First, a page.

Claiming that "Mad Dog is back," city Councilor Ken Cockayne today blasted the mayor for being a 'coward' who's in the pocket of the unions.
Mayor Art Ward, a Democrat, denied the charge and fired back at the freshman Republican councilor.
Ward called Cockayne’s charge “totally disgusting. He should be ashamed of himself.”
Cockayne decried Ward's decision to put so many union representatives on a new panel looking into the possibility of tapping excess pension cash to lower property taxes.
"It's absolutely ridiculous," Cockayne said. "The unions basically control the whole board. This is not a fair and balanced committee."
Ward was stunned that Cockayne would have hurled such insults, especially since the two men hadn’t spoken about the appointments.
“That’s very childish,” said Ward. He said Cockayne isn’t setting a good example for his son, or thinking about the impact the personal attacks could have on Ward and his family.
“It’s uncalled for,” said Ward. “He needs to grow up. Get a lasso and rope some maturity, park his little pony.”
Nine of the 19 members of the new GASB 45 Committee are union representatives and some of the others are friendly to the unions.
"When I looked at the list, I almost fell off my chair," Cockayne said.
Cockayne said the pro-union leaning of the panel is "another example of Ward pandering to the people who got him elected."
Cockayne also took a shot at Ward for failing to put himself on the panel.
"Removing himself from the issue is just cowardly," Cockayne said.
He said the mayor ought to be the panel's chairman so he would have a stake in its decision.
Though he was in the office almost all day Thursday, Ward said, Cockayne didn’t approach him with his concerns.
“I guess maturity is very elusive for some, or fleeting if he ever had it,” said Ward. “I can’t believe this kid. He’s never called me. He’s never asked me about it. He shoots from the lip. He needs to think about putting his brain in gear.”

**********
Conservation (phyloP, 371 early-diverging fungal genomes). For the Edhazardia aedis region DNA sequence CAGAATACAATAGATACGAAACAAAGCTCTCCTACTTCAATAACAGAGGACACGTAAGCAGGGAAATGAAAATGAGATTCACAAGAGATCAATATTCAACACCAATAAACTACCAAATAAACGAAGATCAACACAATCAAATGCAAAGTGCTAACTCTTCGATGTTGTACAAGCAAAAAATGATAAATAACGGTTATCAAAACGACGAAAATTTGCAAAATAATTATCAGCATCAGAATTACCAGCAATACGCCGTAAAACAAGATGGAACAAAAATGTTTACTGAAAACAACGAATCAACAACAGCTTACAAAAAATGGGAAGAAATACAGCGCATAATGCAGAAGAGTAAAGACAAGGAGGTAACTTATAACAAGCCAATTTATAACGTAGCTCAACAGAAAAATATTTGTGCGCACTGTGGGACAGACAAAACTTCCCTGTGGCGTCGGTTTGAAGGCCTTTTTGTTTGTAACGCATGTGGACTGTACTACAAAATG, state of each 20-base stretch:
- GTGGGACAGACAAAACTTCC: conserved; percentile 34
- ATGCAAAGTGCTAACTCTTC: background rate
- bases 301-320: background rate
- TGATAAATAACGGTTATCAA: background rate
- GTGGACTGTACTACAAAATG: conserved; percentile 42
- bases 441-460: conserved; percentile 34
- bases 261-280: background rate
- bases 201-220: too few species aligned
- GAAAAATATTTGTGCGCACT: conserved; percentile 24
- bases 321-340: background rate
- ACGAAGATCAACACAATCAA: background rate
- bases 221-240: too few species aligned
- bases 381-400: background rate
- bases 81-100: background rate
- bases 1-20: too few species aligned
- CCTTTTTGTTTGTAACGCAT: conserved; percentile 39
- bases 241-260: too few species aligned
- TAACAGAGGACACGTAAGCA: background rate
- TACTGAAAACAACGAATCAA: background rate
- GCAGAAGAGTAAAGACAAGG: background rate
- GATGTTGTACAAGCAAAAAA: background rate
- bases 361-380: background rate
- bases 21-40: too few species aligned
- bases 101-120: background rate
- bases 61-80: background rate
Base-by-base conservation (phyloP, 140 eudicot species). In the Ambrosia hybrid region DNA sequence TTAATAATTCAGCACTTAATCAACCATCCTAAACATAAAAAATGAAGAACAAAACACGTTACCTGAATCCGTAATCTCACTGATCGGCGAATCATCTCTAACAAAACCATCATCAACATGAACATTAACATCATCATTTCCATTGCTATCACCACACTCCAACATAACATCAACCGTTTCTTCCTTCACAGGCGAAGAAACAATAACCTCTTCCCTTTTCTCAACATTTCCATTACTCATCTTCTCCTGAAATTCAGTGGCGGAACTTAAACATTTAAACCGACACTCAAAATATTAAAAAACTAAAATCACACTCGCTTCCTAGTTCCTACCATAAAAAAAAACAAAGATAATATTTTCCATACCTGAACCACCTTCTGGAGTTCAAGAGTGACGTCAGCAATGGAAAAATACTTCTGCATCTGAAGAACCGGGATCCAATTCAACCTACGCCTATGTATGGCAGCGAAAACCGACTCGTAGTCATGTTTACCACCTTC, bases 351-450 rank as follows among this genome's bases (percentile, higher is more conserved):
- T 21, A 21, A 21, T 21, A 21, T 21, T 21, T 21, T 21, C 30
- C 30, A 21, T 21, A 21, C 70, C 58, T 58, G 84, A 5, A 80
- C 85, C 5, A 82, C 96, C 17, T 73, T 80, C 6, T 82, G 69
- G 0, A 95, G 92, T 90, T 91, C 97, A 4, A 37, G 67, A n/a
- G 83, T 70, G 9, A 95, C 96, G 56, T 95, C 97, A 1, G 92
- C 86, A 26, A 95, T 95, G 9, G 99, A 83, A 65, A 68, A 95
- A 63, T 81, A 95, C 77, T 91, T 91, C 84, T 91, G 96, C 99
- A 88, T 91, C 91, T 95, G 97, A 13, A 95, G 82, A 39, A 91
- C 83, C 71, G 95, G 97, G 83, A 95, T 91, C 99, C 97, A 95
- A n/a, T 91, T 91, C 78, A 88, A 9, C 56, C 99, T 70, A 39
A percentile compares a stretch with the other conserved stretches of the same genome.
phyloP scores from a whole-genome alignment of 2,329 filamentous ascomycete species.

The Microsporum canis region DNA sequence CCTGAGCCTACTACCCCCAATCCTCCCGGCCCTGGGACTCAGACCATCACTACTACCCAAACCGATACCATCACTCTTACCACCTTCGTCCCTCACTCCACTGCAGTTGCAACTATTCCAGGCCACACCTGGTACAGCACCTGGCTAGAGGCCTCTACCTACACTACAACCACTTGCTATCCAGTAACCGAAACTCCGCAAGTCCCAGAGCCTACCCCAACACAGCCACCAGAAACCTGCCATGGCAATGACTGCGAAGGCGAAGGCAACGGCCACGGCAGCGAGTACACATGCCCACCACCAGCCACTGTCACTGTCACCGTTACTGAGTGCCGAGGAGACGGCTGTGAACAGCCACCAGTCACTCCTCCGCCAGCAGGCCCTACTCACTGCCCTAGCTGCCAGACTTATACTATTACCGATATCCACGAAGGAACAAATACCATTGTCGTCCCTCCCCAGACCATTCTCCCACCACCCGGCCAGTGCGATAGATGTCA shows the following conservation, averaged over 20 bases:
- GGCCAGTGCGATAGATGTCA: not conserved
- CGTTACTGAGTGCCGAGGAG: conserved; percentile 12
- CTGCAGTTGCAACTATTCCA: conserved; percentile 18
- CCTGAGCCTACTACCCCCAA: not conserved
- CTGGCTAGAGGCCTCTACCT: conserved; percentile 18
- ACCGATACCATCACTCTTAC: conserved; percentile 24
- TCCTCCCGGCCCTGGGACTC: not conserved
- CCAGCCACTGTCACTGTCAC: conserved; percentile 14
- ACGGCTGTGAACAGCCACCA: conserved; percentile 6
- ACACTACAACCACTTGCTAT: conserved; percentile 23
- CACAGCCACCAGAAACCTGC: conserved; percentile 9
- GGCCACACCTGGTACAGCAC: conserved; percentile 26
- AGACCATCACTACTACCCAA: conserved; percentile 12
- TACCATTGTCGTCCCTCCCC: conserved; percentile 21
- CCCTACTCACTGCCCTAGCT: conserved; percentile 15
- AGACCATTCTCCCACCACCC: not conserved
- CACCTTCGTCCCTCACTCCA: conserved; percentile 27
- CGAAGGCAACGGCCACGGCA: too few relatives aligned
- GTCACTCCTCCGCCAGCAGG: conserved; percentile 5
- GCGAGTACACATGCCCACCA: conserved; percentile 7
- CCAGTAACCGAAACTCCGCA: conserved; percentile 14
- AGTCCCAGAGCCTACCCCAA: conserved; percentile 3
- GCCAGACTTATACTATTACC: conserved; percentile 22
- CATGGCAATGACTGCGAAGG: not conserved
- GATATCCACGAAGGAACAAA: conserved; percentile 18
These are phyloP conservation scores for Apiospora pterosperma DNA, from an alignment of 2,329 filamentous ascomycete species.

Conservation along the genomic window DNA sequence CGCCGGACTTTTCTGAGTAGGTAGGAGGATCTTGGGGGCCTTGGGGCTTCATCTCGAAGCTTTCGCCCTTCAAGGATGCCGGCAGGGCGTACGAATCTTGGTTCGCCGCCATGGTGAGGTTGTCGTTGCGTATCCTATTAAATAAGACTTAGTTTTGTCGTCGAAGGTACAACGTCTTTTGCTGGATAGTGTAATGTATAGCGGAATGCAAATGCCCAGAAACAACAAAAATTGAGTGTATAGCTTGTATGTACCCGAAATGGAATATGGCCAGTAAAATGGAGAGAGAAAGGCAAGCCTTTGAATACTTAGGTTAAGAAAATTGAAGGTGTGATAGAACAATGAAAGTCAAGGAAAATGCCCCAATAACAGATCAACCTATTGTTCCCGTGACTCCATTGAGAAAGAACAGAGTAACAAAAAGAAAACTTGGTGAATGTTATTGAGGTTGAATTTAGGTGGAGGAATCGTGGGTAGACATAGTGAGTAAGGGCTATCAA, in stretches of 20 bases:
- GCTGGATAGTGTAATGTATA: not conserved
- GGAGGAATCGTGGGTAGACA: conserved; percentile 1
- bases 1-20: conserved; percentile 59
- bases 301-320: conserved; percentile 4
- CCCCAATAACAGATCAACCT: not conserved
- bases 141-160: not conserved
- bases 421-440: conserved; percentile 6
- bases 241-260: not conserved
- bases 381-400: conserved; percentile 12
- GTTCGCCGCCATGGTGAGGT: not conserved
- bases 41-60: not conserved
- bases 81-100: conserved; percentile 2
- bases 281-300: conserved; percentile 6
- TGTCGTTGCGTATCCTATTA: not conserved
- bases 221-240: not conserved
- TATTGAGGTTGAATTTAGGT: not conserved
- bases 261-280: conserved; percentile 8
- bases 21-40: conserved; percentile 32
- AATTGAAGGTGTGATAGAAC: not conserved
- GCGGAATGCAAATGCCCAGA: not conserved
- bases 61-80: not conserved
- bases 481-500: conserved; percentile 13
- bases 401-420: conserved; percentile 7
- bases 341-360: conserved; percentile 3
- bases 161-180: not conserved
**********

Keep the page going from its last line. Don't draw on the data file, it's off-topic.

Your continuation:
Ward was surprised that Cockayne referred to himself as “Mad Dog.”
“They shoot mad dogs,” said Ward. “I think he needs a tetanus shot.”
Ward said his wife’s 26-year employment with the Bristol Board of Education – and membership in an employee’s union – could pose a conflict if he served on the board, which is why he opted out.
Ward said his wife’s position had nothing to do with politics – she had held the job for seven years before he ever got involved in politics, he said.
While under “normal circumstances” it might make sense for the mayor to chair the board, Ward said, it didn’t apply in his case.
Cockayne’s assessment showed a “limited ability to exercise any type of rational judgment,” said Ward. “While he didn’t give it any forethought, I did.”
Ward "has really stacked this committee knowing the outcome," Cockayne said.
"Here's an example of direct savings for the taxpayers and we know what their answer is going to be," Cockayne said.
He said the unions won't agree to transfer money from the pension accounts to cover their own health care without getting something extra in return.
Cockayne said the decision about how to handle the pension excess is "a management issue" and "not a collective bargaining issue."
There's no reason to give unions so many seats at the decision-making table, Cockayne said.
But Ward said the role of the new panel is “strictly advisory.”
“They make a recommendation to the Joint Board,” said Ward. “It’s up to the Joint Board where it goes. It’s highly unlikely that anything that was not favorable to the city would go any further.”
The Joint Board is made up of members of the City Council and finance board, and finance commissioners outnumber councilors nine to six, said Ward, who said he’d like to believe that it would offer objective oversight.
Because the decisions made will directly impact the employees who belong to the unions, Ward said, it made sense to make sure they were represented on the panel.
“They need to have input,” the mayor said, because the decisions deal directly with their pension money.
“If he’s talking about being fair and equitable, why wouldn’t they have representation?” Ward asked.
Ward said he appointed T.J. Barnes, the chairman of the Bristol Republicans, to lead the new board. It wasn’t because of politics, said Ward, but because of the financial expertise that Barnes has.
Barnes, a banker at Valley Bank, has “a wealth of knowledge that he can contribute to the process,” Ward said.
Ward questioned whether Cockayne’s latest outburst would undermine Barnes’ work on the board.
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